—No se ha llegado a tonos de violencia, es cierto. Lo que sí es alarmante en Latinoamérica es que no todos los gobiernos actúan de la misma manera frente al antisemitismo y eso es muy grave porque deja desprotegida no solo a la comunidad judía sino a toda la sociedad. Cuando en Chile mataron hace dos años a una persona por ser homosexual y la sociedad salió a la calle y el Congreso se dio cuenta de que tenían que hacer una legislación antidiscriminatoria, eso habla de una reacción positiva. Pero cuando se dice que la comunidad judía es "conspiradora", bueno, nos acordamos de los Protocolos de los Sabios de Sión y de lo que pasó después.
The European Union started Passover on a sour note, announcing that the much-anticipated upcoming conference on combating rising anti-Semitism in Europe will not share equal billing with Islamophobia.
While B'nai B'rith International has been an outspoken global advocate of diversity and worked to combat prejudice and discrimination of all kinds, the concern is that adding other issues to the discussion of anti-Semitism allows government officials to avoid real action.
B'nai B'rith International Director of Legislative Affairs Eric Fusfield spoke on behalf of the organization to the Jerusalem Post, highlights of which can be found below:
Jewish organizations worldwide expressed shock and dismay over the weekend following the announcement that the EU’s Fundamental Rights Agency is planning on holding a conference that implies an equivalence between anti-Semitism and Islamophobia.
It will focus on the rise of anti-Jewish sentiment and violence across the continent and the “growing evidence in many European countries, especially in the past two years, of very high rates of anti-Muslim incidents, including acts of verbal and physical violence,” according to the organizers.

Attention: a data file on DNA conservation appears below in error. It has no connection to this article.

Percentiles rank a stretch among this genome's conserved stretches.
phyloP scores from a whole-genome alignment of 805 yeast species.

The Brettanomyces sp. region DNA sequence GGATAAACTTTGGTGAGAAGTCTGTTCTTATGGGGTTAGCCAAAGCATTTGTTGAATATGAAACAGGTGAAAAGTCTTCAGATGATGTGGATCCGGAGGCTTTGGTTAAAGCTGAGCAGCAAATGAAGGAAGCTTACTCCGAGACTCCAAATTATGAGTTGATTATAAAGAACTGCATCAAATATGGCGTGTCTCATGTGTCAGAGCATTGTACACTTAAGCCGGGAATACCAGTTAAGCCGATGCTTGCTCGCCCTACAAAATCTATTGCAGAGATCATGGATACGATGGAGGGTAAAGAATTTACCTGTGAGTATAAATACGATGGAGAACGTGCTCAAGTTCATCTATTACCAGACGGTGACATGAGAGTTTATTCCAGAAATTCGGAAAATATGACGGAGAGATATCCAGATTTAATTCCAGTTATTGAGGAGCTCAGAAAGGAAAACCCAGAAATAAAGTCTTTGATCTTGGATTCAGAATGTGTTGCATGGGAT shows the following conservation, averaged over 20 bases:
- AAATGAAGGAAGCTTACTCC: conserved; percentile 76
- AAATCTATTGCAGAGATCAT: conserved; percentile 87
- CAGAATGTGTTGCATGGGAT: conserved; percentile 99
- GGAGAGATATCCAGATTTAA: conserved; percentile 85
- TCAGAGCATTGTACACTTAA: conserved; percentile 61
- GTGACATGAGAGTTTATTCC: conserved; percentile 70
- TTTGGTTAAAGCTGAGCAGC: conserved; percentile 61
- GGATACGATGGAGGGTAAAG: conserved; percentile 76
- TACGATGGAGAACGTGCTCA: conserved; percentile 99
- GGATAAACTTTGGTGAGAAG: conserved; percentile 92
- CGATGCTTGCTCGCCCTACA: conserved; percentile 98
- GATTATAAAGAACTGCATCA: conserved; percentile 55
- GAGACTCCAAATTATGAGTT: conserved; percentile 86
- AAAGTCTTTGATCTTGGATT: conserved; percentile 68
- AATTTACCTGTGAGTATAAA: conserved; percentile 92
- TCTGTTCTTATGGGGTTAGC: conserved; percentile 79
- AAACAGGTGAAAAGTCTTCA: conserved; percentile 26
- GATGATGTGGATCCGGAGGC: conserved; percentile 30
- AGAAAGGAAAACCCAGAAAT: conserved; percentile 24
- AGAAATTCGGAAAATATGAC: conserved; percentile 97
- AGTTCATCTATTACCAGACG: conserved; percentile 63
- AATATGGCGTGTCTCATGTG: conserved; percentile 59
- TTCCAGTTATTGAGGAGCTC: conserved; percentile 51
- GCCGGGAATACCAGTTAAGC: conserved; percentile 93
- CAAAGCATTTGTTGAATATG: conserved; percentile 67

Jewish community leaders in Europe and elsewhere told The Jerusalem Post that despite being largely supportive of the FRA’s work, they believed it inappropriate for it to juxtapose hate directed against Muslims with anti-Semitism as if both were one and the same.
“The challenge of combating anti-Semitism would be better served by a stand-alone colloquium fully focused on the problem,” said Eric Fusfield, the legislative affairs director of the B’nai B’rith International Center for Human Rights and Public Policy.
“Opponents of anti-Semitism have tried for years to promote greater understanding of anti-Semitism as a distinct phenomenon with unique dimensions sometimes requiring unique solutions,” he said.
“It is true that some strategies for combating anti-Semitism may apply to other forms of intolerance as well, but the fact is that, for too long, the tendency of governments and international organizations to conflate anti-Semitism with other social illnesses has served as a means of avoiding the problem rather than addressing it head on, even as the crisis facing Jewish communities has intensified in Europe and elsewhere,” he added.